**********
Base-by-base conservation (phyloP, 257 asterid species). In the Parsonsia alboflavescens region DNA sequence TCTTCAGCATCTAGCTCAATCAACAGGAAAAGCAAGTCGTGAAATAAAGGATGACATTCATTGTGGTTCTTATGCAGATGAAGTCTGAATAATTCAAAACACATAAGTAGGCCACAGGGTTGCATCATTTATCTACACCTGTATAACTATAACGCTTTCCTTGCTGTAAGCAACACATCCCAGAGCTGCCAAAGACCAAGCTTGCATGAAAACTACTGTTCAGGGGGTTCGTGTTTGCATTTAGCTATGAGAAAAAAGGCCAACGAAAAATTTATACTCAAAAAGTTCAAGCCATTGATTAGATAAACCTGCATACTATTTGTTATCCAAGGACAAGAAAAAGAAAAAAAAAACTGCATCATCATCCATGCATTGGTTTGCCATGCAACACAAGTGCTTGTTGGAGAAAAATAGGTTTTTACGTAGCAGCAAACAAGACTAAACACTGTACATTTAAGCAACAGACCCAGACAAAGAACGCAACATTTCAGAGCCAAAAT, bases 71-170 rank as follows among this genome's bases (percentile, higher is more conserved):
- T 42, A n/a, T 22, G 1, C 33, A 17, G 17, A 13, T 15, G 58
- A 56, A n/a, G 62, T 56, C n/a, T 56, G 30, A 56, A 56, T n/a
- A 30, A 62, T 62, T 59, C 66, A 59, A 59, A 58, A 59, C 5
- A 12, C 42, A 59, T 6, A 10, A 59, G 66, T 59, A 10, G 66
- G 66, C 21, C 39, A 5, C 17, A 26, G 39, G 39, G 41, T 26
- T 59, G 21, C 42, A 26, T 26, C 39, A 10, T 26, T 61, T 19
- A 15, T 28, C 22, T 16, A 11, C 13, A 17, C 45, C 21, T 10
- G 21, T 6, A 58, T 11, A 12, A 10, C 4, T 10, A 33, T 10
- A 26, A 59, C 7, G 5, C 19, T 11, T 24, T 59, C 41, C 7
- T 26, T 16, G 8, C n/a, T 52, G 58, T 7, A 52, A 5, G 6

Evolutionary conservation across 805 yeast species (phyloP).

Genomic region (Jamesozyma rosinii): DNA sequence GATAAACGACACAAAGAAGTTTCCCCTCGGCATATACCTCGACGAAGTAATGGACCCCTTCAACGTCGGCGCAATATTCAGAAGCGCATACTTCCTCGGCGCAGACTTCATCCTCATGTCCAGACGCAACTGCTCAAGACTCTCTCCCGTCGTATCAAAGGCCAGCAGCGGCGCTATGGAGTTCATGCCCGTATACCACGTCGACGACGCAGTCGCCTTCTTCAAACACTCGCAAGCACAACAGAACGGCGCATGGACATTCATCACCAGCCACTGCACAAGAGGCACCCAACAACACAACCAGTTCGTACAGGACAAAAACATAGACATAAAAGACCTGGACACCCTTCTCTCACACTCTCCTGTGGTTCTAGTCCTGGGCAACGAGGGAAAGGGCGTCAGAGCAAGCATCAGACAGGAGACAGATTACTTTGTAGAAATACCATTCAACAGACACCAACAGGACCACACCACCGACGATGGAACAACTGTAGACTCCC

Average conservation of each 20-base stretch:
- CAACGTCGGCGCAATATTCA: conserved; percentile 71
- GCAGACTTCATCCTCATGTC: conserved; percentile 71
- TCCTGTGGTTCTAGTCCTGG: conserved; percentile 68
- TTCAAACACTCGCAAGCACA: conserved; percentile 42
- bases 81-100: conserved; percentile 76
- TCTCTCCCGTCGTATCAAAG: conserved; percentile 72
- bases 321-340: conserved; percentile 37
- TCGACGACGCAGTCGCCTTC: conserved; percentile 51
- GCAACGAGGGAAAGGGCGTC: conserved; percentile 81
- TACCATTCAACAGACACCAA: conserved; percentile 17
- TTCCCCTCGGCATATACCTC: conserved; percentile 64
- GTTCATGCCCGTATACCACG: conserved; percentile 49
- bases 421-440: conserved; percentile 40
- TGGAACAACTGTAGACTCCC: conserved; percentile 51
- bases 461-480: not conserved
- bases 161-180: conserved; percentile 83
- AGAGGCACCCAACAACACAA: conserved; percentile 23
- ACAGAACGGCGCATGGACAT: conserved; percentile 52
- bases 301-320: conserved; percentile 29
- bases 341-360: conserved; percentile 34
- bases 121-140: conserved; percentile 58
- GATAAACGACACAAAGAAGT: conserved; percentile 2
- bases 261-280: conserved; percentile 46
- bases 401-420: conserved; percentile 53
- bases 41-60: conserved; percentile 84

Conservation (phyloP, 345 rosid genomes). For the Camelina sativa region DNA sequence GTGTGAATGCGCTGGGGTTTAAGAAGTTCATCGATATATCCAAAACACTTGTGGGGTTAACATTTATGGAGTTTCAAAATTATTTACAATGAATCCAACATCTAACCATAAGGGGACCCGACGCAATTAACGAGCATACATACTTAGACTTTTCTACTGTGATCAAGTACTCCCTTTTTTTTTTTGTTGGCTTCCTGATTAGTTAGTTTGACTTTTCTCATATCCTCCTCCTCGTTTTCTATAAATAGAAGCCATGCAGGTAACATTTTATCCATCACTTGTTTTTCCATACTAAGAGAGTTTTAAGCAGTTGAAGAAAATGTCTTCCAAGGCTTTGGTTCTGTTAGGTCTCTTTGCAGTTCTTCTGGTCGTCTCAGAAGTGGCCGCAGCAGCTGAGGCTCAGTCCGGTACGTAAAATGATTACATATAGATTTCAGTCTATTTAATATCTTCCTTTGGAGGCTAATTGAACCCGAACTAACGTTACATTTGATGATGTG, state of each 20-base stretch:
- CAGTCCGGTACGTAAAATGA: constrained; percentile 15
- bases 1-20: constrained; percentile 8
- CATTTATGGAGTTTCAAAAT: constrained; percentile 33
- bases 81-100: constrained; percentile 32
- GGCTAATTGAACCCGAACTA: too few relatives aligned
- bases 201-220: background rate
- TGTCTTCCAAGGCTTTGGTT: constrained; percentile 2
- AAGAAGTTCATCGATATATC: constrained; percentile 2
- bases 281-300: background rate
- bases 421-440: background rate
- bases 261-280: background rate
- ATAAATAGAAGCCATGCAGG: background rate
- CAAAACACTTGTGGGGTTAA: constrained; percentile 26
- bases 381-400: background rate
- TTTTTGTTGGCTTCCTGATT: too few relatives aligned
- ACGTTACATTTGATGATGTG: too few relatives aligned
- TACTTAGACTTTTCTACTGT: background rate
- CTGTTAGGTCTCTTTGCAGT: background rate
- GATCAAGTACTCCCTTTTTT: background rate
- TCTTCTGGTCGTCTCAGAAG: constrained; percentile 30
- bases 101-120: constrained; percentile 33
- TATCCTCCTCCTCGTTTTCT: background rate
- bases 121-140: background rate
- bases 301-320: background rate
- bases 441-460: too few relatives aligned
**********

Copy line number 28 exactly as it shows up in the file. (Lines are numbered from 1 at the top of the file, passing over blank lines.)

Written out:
- TGGAACAACTGTAGACTCCC: conserved; percentile 51